Martin Kidston/Missoula Current

The Missoula Police Department is seeking a budget increase to sustain or expand a number of public safety needs, including five new patrol cars and a command position to oversee the patrol division.

But it's also seeking $15,000 to support officer wellness and $240,000 to hire a program specialist for the city's Crisis Intervention Team. Most members of the council praised the department's successes during the last fiscal year, in which it ended the year with a reserve of $937,000.

“I've been very, very impressed not only with the training you've received, but how you respond to things,” council member John Contos told a department representative. “It makes me feel very good about the amount of money that goes into the police department. This is an important part of running a city – being able to feel safe.”

The department's current budget sits at around $21 million, with more than $19 million going to personnel. It also directs $1.4 million to operating expenses such as body cameras, weapons, tasers, evidence supplies, vehicle maintenance and fuel, and bulk paper purchases.

This year, among other requests, the department is seeking $325,000 to increase its vehicle fleet – a request that was sought last year but denied. Doing so would enable the department to run efficiently when vehicles are in for service and to maintain its deployment of police officers at key hours.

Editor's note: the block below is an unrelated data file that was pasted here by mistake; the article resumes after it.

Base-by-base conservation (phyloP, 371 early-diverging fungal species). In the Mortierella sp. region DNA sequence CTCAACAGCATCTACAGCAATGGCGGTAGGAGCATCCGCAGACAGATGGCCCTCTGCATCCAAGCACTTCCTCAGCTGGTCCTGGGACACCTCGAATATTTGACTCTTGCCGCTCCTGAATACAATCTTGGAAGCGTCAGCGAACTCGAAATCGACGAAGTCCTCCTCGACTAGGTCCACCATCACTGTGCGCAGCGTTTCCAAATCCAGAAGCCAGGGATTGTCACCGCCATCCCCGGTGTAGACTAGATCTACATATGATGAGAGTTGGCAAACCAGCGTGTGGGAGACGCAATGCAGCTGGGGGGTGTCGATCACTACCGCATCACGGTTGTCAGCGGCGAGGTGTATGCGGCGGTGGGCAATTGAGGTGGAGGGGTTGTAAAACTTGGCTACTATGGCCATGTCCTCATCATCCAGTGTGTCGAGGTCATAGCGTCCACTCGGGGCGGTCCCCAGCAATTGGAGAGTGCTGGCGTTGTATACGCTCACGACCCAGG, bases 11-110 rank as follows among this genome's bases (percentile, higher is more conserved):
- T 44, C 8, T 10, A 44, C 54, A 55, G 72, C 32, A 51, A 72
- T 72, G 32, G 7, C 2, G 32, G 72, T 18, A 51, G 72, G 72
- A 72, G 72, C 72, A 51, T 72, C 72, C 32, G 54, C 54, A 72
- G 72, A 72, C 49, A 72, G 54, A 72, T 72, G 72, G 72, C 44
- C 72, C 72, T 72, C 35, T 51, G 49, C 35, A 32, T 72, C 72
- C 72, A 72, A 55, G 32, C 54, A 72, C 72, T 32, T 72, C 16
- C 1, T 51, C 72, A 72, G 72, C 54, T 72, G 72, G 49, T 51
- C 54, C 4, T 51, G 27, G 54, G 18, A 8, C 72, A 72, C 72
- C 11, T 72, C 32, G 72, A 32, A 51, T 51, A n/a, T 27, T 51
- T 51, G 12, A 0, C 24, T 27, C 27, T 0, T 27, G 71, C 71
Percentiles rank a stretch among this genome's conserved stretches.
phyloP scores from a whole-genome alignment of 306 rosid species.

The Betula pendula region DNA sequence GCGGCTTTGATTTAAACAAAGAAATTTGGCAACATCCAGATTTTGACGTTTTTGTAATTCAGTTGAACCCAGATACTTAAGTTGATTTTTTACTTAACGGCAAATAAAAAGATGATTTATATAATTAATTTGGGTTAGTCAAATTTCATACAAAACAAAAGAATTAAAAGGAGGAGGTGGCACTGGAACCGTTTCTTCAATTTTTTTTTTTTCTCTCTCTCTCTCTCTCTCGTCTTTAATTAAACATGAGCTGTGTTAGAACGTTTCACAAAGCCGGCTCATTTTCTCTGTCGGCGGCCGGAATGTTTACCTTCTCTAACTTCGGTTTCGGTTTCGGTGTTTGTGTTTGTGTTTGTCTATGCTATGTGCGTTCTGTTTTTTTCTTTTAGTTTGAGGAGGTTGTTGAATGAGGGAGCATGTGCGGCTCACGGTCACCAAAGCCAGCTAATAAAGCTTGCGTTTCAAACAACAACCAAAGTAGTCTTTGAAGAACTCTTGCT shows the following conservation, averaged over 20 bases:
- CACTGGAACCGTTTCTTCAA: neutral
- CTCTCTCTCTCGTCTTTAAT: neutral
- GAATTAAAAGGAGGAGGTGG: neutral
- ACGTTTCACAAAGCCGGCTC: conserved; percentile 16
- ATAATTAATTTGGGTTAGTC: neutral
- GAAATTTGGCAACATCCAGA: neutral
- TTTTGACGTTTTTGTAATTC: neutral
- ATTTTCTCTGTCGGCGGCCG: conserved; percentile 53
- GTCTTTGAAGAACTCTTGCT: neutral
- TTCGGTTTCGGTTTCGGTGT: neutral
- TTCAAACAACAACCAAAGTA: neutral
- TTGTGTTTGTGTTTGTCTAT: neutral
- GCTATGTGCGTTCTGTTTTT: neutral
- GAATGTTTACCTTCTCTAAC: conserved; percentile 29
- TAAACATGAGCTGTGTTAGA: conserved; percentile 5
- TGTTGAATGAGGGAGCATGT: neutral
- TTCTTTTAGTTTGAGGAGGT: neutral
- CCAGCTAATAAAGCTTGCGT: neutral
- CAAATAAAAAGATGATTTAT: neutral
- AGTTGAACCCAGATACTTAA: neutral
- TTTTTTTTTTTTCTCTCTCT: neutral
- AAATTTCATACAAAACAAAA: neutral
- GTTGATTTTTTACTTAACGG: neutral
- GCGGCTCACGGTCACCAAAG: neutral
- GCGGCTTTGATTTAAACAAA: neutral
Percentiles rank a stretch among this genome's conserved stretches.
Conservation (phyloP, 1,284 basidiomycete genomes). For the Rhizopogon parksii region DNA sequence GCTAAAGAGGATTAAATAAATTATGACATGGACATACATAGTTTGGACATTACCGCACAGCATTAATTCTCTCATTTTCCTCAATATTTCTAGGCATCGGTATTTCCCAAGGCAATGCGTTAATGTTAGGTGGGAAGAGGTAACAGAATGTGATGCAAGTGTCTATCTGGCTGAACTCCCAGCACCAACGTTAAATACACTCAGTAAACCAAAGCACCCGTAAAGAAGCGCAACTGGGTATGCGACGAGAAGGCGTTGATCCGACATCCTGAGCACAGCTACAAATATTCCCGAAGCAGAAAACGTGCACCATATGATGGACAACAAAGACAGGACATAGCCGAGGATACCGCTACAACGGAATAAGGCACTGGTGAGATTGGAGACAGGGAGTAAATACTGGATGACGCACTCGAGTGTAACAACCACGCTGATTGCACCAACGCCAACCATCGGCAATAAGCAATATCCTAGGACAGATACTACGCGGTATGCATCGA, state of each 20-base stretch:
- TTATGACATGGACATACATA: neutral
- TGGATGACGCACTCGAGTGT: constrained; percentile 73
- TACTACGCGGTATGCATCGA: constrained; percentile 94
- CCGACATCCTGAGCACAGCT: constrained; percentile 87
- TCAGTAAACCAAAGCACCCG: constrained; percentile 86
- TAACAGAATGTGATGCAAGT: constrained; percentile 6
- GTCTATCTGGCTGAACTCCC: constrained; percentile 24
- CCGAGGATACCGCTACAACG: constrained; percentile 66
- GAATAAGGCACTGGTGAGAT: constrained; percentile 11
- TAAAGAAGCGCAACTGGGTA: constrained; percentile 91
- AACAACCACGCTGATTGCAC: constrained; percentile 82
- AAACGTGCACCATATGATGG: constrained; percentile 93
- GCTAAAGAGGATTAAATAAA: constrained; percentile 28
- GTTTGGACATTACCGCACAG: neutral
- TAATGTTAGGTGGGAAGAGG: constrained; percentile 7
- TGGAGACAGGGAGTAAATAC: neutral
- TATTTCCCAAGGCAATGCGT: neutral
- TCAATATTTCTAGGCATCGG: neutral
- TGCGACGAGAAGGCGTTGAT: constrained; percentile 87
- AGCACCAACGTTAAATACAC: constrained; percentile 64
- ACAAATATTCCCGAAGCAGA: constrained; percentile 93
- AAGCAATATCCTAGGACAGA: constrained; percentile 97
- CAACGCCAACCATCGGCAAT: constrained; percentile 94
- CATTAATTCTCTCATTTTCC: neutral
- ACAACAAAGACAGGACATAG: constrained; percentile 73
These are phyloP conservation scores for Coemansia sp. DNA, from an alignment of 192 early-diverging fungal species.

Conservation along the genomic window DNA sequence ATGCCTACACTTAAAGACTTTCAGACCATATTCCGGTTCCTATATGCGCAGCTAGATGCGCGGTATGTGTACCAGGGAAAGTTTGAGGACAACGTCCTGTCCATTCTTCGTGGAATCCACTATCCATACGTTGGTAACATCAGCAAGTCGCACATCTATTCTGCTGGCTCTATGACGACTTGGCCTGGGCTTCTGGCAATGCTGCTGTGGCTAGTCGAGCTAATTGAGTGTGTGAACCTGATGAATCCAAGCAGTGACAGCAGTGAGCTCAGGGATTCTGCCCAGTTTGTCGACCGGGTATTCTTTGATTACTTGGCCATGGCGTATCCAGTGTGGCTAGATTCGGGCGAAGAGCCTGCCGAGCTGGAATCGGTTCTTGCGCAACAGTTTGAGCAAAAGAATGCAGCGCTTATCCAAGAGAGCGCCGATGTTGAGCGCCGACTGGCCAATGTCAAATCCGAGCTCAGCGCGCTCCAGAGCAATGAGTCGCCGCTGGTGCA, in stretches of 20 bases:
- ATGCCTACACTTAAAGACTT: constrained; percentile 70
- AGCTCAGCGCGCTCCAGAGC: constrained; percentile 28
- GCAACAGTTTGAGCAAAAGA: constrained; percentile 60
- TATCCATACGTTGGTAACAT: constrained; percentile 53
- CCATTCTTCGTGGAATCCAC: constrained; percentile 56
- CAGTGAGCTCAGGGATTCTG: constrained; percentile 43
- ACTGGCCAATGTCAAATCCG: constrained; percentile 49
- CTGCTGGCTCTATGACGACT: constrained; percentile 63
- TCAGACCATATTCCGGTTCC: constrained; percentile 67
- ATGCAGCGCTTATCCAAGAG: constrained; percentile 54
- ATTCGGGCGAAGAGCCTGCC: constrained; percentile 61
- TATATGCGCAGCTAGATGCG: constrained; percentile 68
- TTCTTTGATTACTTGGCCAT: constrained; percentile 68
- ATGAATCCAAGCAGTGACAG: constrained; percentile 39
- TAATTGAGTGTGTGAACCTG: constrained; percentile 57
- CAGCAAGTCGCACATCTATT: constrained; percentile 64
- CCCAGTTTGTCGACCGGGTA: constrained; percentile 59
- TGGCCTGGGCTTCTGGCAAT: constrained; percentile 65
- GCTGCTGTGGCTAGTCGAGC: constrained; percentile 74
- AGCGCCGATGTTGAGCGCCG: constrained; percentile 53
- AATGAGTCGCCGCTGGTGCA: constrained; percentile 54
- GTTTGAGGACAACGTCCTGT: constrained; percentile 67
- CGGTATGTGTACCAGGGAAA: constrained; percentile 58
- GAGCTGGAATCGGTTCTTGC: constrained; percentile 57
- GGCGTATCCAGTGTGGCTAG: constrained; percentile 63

“We have a newer and more efficient way of deploying officers in patrol division,” said Detective Division Capt. Mike Colyer. “It overlaps more officers to be available at the times of the day and days of the week that we've identified to have the highest call volume.”

Other department requests include $200,000 to create a command position for the patrol division and $86,000 to increase its baseline fuel costs. It's also seeking that $15,000 to help officers and their families connect with peer support and mental health specialists through a department app.

Colyer said the demands of the job place officers in a wide range of emotional calls. He painted the day of one officer that took her from a domestic violence call to elderly abuse to a suicide, not to mention a number of other things.

The wellness app helps officer access a variety of toolkits and peer support.

“It's your fellow detectives and patrol officers. They're people who have been identified as well-respected and trusted in the department and can be somebody to talk to. We bring in outside experts on this as well.”

While several council members have praised the police department for its work, Council member Daniel Carlino – a vocal opponent of police and security funding – questioned the department's FY '23 budget requests and its need for more money.

“Criminology studies have proven that increasing the police budget doesn't necessarily lower crime in town,” Carlino told Capt. Colyer. “This is already the biggest budget in Missoula's budget. Why can't the Missoula Police Department use their current budget to accommodate these requests and make cuts to the department?”

Colyer said the department has no room to make such cuts.

“If you want to move the needle on that, you'd move it through cutting personnel,” he said. “We're at or below staffing on personnel anyway. Cutting more to us isn't the solution.”

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